The major financial support for this study has come from private recreational fishermen and sports fishing organizations. Fishing clubs like the Central Florida Offshore Anglers have contributed as much as $7,700 in a single year while individual anglers have donated as much $5,000. Tagging participants have literally passed the hat at fishing club meetings to help raise money while families of avid dolphin anglers who have died have asked that friends make memorial donations to the Dolphinfish Research Program. This truly shows the deep and personal commitment anglers have to this research effort.
The primary goals of the proposed research are to establish the temporal and spatial occurrence, movement patterns and essential habitat of the common dolphinfish in the United States territorial waters, Gulf of Mexico, Western North Atlantic and Caribbean Sea. It is also intended to foster more research into the biology and behavior of dolphinfish. To accomplish this and other international goals, the project proposes to meet the following objectives:
1. Utilize as many experienced offshore fishermen as possible to capture, tag and record pertinent data on 1,000 dolphinfish in the western North Atlantic, Gulf of Mexico and Caribbean collectively each year.
2. Increase the number of vessels participating in tagging fish for the study in the Mid-Atlantic Bight, Gulf of Mexico, Caribbean Sea and Bahamas.
3. Initiate tagging studies in other parts of the world where significant populations of dolphinfish occur as angler interest allows.
4. Continue collaborative research projects with graduate schools at colleges and universities involved in marine research. Make the DRP data bases available for these studies.
5. Compile data to identify the origins/routes for dolphin entering U.S. territorial waters. Seek to develop and carry out dedicated tagging expeditions while building local tagging support in the Caribbean Islands and bordering Central American countries.
6. Continue to build on the temporal and spatial occurrence data base for dolphinfish along the U.S. East and Gulf Coasts. This will begin to identify the geographic area utilized by the species and recreational fishermen.
7. Continue to gather data on the occurrence of dolphinfish as it relates to Sargassum using observations from tagged fish records. Analyze the data to determine whether there is a correlation between the abundance of dolphin and the presence of Sargassum.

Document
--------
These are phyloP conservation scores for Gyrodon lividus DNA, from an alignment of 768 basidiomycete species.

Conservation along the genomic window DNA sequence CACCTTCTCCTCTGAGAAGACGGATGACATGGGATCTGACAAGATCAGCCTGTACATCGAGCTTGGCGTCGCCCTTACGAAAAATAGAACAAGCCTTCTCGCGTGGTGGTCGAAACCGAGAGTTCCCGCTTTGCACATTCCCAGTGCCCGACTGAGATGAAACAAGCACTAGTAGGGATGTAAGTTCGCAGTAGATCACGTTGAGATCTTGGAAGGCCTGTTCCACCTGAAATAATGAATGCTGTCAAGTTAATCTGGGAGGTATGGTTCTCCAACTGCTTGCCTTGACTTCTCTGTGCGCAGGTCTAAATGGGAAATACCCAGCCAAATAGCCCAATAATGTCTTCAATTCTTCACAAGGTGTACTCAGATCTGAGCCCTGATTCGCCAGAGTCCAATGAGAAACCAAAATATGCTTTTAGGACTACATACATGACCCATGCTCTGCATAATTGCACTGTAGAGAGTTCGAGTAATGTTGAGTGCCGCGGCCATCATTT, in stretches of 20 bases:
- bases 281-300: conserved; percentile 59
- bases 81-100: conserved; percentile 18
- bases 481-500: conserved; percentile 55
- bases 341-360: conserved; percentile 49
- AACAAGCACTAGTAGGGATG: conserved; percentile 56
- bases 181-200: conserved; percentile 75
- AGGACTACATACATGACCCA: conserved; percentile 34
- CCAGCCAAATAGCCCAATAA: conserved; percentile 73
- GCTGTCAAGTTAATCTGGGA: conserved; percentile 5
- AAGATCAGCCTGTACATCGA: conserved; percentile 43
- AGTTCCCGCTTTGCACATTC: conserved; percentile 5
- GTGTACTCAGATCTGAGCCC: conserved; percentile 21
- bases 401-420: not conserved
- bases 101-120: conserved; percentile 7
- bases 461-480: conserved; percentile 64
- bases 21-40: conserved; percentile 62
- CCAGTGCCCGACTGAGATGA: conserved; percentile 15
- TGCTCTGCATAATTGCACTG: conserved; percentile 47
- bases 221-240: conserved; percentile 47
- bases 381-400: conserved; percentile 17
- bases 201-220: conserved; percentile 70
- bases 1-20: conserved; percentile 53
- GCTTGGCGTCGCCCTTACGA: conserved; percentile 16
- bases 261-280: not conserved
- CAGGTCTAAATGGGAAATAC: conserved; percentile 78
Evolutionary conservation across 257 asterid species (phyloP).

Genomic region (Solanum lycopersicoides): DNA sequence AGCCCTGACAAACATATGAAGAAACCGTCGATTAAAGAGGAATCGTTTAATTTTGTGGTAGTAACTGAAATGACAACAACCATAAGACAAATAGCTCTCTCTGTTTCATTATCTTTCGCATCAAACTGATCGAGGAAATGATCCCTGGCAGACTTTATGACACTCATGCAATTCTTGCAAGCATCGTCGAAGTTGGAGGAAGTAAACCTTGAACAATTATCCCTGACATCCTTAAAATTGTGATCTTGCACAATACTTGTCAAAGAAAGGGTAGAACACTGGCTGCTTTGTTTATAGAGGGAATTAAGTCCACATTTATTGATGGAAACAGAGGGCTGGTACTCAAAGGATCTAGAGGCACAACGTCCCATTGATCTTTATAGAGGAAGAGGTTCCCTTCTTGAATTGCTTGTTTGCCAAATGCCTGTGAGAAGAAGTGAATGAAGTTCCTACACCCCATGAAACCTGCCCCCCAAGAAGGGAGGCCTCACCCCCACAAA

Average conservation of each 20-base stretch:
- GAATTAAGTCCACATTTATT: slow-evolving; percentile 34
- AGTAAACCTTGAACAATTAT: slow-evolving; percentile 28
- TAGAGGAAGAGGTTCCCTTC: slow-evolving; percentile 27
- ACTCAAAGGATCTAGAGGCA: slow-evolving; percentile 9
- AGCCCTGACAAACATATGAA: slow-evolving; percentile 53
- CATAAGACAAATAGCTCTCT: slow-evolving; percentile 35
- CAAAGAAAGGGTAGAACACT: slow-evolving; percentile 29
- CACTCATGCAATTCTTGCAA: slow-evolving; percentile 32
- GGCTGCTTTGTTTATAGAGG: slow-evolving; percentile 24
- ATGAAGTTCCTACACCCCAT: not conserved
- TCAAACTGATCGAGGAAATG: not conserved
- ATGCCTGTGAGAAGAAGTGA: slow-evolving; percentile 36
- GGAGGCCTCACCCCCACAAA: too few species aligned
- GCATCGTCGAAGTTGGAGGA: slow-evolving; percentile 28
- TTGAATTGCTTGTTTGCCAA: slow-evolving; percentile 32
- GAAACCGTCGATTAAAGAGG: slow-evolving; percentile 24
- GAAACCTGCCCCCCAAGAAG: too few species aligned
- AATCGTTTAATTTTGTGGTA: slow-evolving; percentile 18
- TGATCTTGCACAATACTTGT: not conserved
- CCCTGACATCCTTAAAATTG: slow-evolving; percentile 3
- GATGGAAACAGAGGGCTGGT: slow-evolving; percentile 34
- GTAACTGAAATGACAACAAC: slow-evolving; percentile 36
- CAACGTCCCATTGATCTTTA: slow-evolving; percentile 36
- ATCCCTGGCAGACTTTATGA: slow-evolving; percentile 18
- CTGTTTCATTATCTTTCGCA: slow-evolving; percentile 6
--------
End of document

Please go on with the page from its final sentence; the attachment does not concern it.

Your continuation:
8. Continue to build on the temporal and spatial movement patterns using reported recaptures of tagged fish. In regions with large numbers of recaptures, compare movement data for variations in the speed of travel with other areas.
9. Examine fall and winter tag recoveries off Florida’s southeast coast to determine if a portion of the population regularly engages in a southerly fall movement and the southern limit of such movement.
10. Use satellite archival tags to monitor essential habitat and document movement routes of dolphinfish as funding allows. This study will attempt to track dolphin for as long as six months to identify their individual travel routes, temperature selection, and water column usage.
11. Continue an extensive public relations campaign to keep the media and public updated on the progress of the study. This will serve to keep the research project in front of the public. Strategies will include:
a. Maintain a Web site for the research project that will provide up-to-date information about the goals of the tagging study, detailed instructions on how to tag fish, an online method to report tagged fish recoveries, the life history of dolphin, how to identify the two species of dolphinfish, and their movements documented by this study. The Web site will also offer articles, papers and findings about or from the study.
b. Prepare and distribute at least 10 electronic newsletters during the year that report on the progress and findings of the study. Continue to build on the electronic mailing list of more than 1,900 fishermen, outdoor writers, fishery managers and other people interested in dolphinfish.
c. Present findings of the study in formal talks to scientific fisheries conferences, fishery management meetings, fishing organizations, and other fishery-related events/meetings.
d. Make information collected by the research program available to all fisheries management agencies actively involved in dolphinfish research/management and to scientific research programs actively studying dolphinfish.
Donald L. Hammond
Marine Fisheries Biologist
Cooperative Science Services, LLC
961 Anchor Rd.
Charleston, SC 29412-4902
Made possible by a grant from the Guy Harvey Ocean Foundation.